The IG Farben Building 1945 – 1995

In the spring of 1945, organised resistance to US forces all but ceased after they had crossed the Rhine. As early as 26 March, the rapidly advancing troops reached Rüsselsheim, Raunheim and Groß-Gerau.[1] Aside from isolated pockets of resistance, Frankfurt was occupied within a matter of days. As can be ascertained from reports by American soldiers, an eerie silence reigned over the almost deserted city, whose inner suburbs had largely been destroyed by allied air raids over the winter. Yet the former headquarters of the “Community of Interests of Dye-making Corporations plc” (IG Farben) had scarcely been damaged by the war. Only one of the six cross-wings had been hit by artillery fire as the American forces advanced.

On 29 March 1945, the IG Farben Deputy Operations Manager and board member, Hermann W. Lumme, led the Commanding Officer of the US forces on a tour of the IG Farben administrative headquarters and nearby casino, at the time also known as the Poelzig Ensemble.[2] According to reliable sources, the American occupation of the IG Farben headquarters preceding this visit featured the following anecdote: apparently the single unarmed IG Farben security guard who had been positioned in front of the building resolutely refused to hand over the front door key to the advancing US Infantry—without receiving permission from his superiors.[3] Unwilling to use force, finally the Americans sent a jeep to Oberursel to fetch one of the concern’s directors.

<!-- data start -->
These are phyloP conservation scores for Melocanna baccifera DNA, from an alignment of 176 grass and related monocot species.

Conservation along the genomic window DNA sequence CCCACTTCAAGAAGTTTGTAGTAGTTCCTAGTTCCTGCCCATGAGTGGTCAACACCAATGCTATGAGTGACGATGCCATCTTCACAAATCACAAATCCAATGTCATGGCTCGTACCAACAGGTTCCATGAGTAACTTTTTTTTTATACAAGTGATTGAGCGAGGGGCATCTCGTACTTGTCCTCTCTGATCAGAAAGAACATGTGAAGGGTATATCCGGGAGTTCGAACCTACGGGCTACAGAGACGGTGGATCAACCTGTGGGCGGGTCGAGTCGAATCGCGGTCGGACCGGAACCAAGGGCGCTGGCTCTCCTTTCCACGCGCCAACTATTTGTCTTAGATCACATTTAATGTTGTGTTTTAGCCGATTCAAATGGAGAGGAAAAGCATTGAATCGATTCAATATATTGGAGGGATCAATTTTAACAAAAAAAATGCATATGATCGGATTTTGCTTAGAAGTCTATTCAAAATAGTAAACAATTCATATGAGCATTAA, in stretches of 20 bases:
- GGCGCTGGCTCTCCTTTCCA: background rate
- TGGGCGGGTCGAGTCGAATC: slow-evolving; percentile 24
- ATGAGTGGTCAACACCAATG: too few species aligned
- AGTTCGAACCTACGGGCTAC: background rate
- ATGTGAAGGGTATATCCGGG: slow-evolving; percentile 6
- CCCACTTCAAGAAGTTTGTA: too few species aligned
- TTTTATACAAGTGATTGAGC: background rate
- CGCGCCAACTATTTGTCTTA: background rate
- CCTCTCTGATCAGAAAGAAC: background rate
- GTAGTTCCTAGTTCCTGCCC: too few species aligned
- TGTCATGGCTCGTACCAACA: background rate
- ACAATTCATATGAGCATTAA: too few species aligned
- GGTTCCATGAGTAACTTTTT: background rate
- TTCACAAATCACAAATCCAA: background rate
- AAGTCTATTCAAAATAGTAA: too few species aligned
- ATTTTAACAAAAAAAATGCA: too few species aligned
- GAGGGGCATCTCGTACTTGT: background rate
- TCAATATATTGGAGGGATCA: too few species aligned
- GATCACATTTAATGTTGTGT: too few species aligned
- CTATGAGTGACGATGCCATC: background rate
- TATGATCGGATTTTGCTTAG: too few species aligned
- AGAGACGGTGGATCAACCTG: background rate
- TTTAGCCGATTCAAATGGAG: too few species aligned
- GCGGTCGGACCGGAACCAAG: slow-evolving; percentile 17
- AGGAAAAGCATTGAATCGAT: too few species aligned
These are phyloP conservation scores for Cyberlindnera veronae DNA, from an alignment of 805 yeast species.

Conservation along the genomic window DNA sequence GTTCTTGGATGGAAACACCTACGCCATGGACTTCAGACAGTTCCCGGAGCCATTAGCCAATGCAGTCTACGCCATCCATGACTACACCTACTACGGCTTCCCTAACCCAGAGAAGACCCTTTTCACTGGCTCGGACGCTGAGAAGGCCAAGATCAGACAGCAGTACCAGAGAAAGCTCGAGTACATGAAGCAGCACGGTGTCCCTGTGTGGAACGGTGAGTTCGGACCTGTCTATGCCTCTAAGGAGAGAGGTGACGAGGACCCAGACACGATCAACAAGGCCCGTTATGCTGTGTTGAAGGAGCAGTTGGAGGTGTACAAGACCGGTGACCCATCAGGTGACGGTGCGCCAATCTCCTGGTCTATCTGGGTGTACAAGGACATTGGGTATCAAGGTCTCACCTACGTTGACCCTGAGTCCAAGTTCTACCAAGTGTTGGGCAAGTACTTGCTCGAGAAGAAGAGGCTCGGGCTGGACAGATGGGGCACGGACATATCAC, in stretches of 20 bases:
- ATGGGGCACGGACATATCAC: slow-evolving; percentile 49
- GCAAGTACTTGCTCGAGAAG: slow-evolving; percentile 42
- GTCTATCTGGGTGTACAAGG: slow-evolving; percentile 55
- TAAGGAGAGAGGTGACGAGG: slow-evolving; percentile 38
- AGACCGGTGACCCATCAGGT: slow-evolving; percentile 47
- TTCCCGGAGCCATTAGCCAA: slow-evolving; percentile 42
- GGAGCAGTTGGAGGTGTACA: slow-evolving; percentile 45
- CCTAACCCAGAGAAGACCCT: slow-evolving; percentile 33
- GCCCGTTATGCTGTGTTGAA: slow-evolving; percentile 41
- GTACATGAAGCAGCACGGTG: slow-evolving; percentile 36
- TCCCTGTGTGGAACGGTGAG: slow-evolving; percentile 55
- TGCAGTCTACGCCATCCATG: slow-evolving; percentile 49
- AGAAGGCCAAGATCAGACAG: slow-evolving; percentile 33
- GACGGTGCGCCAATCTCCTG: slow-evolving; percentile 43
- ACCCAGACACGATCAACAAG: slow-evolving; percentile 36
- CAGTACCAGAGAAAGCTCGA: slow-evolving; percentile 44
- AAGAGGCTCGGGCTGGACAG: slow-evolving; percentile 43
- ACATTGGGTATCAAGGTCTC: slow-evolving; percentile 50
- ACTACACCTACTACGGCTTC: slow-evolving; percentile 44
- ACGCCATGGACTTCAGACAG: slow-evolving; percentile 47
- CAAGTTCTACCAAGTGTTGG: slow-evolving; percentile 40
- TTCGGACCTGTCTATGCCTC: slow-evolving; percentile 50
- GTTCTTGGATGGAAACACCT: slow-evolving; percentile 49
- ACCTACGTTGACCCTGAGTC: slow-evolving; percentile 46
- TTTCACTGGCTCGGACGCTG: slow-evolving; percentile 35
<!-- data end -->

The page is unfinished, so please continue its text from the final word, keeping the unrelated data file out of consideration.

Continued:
The first American military commander in Frankfurt, Lieutenant Colonel Howard D. Criswell, and those under his command faced numerous challenges in the ensuing weeks. The living conditions of Frankfurt’s remaining population were extremely precarious and needed to be rapidly improved. In addition, since March of 1945 some 2,000 displaced persons of various nationalities—including former slave labourers and concentration camp inmates—had moved onto the administration complex. They camped in the area between the main building and the casino, using the pool there to wash and for drinking water. Searching for whatever they needed for creature comforts, some of them had taken office furniture from the complex to erect shelters or build fires.[4] As far as possible, Criswell saw to the needs of these displaced persons and those who had lost their homes in the air raids—and then he ordered clean-up work to begin.

Frankfurt’s excellent transport links and the fact that the IG Farben Building was in relatively good shape roused the interest of Criswell’s superior, General Dwight D. Eisenhower, at the time Commander-in-Chief of US forces in Europe. After some hesitation—for Frankfurt was originally supposed to be in the French occupation zone—Eisenhower moved the Supreme Headquarters Allied Expeditionary Forces (SHAEF) into the first floor of the IG Farben Building. When some three months after the end of the war this organisation was disbanded, Eisenhower assumed the posts of US Military Governor and Supreme Commander of the U.S. Forces European Theatre (USFET) and in these capacities continued to direct operations from the same premises. Conference Room 130 on the first floor of the IG Farben Building became his main office, and thus it now bears the name “Eisenhower Room”.